The length of the carrier sleeve 12 will preferably be sufficient to extend along breech A of the gun (see FIG. 2) and backwardly outwardly beyond its cross bridge B. The front end of the carrier sleeve 12 has a breech mounting plug 14 which may be of plastic material, secured thereon to extend forwardly thereof. A front end portion 14a will be provided with a reduced outer diameter such as to slidably fit within the smooth bore breech end portion of the bore of the gun to be cleaned. The end portion 14a carries an O-ring gasket 15 that is adapted to abut the breech end of the gun barrel as shown in FIG. 2. The bore of the breech plug end portion 14a will be sufficient (e.g. 0.006 inch) to provide a relatively wide clearance spacing with respect to the rod 22 to facilitate a relatively minimized frictional guide spacing for the rod 22 during its back and forth movement; it may be of a relatively hard plastic material of the same type as sleeve 11 and a position retention sleeve 13.

The position retention plug 13 is slidably positioned on the carrier sleeve 12 to securely hold the assembly in an operating position such as shown in FIG. 2. It has a set screw 13a for securing or locking it against the inner side of the bridge B of the gun to thus retain the breech plug 14 in its forwardly abutting-mounted position with respect to the breech end of the gun, as shown. It will also be noted from FIG. 2 of the drawings that the set screw 13 a has a slightly extending stem portion which enables it to be moved into a locking relation with respect to the notch in the stock of a bolt action gun by partially rotating the sleeve 13. This device positioning may thus be positively retained during a full reciprocating cleaning of a gun bore by the rod 22 and its element 25. In this Figure, the gun's bolt has been removed in order to attain the above described mounting of the cleaning device.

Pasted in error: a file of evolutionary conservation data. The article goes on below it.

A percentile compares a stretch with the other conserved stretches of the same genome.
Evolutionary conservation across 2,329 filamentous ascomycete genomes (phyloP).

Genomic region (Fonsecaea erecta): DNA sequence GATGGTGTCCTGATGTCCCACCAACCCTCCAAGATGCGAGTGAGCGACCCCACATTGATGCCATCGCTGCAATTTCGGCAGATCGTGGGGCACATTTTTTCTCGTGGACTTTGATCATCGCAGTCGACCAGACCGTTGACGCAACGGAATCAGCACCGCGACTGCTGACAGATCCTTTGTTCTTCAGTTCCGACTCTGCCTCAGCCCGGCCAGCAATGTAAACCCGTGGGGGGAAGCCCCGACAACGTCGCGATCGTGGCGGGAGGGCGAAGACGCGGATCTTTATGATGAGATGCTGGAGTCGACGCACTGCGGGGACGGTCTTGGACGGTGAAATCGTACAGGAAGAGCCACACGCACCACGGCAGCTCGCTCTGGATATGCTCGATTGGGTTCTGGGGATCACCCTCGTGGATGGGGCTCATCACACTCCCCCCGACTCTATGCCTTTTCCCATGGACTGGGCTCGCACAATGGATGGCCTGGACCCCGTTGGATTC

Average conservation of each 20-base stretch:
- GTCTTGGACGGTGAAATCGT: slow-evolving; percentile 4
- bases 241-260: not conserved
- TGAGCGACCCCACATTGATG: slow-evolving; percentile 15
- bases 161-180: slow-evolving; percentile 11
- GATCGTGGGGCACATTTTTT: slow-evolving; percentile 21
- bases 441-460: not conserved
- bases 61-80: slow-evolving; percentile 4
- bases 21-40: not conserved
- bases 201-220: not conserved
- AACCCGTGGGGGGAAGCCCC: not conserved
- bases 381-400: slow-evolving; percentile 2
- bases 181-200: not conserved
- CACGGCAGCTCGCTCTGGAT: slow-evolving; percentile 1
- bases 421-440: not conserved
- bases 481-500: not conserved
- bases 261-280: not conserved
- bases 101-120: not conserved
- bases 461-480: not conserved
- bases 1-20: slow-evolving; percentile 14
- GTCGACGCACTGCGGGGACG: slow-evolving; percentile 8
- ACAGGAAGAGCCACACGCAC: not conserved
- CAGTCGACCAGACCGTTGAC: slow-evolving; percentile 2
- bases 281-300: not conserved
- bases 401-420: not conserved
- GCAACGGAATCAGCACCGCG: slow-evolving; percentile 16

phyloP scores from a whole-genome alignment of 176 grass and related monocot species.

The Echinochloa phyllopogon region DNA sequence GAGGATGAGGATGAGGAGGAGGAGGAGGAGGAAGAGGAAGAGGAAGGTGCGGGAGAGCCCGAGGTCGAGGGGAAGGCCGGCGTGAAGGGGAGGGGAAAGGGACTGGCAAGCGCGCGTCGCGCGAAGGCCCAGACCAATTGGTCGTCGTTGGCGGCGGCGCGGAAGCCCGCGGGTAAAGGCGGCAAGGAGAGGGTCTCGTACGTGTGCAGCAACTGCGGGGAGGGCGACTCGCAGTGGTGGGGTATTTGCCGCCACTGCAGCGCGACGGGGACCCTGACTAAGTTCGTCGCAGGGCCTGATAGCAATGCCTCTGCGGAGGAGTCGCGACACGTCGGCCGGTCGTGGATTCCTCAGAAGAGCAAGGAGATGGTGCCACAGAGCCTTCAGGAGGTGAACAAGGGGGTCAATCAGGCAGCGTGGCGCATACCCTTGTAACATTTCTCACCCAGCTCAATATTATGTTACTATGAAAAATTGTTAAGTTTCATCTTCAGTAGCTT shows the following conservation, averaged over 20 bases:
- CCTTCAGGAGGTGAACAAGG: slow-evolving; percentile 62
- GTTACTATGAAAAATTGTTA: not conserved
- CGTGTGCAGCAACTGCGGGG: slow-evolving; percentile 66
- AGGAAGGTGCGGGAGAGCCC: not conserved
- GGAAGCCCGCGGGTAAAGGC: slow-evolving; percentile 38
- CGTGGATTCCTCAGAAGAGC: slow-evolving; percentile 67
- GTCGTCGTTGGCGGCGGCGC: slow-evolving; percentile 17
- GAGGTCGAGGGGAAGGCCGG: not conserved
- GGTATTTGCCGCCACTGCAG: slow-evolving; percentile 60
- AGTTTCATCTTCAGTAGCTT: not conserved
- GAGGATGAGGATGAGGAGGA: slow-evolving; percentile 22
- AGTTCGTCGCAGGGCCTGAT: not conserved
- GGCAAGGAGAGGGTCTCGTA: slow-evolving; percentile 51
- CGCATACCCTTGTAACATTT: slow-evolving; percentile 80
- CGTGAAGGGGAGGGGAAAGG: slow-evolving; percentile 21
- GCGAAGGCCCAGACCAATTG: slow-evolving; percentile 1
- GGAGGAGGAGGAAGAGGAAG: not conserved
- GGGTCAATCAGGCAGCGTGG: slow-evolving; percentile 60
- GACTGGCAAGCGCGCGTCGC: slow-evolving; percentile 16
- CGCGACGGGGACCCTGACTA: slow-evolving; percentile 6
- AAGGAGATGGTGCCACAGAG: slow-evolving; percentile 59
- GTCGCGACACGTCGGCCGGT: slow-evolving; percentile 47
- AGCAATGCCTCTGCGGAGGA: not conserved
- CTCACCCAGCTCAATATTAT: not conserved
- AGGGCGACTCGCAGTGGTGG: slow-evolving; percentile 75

The rotatable mounting of the handle 24 enables the rod 22 to freely turn or rotate during its easy back and forth movement such that the conditioning element 25 may follow the lands of the gun bore. The loose fit of the rod 22 within the bore of the plug portion 14a prevents any binding during the cleaning operation, but is such as to prevent any side slap of the rod 22 within the gun barrel. On the other hand, the close, clearance defining relation of guide plug 10 with respect to the rod 22 and close cleaning relation of the element 25, serve in combination as spaced-apart means that prevents any contact of the rod length 22 with the gun bore during the cleaning operation.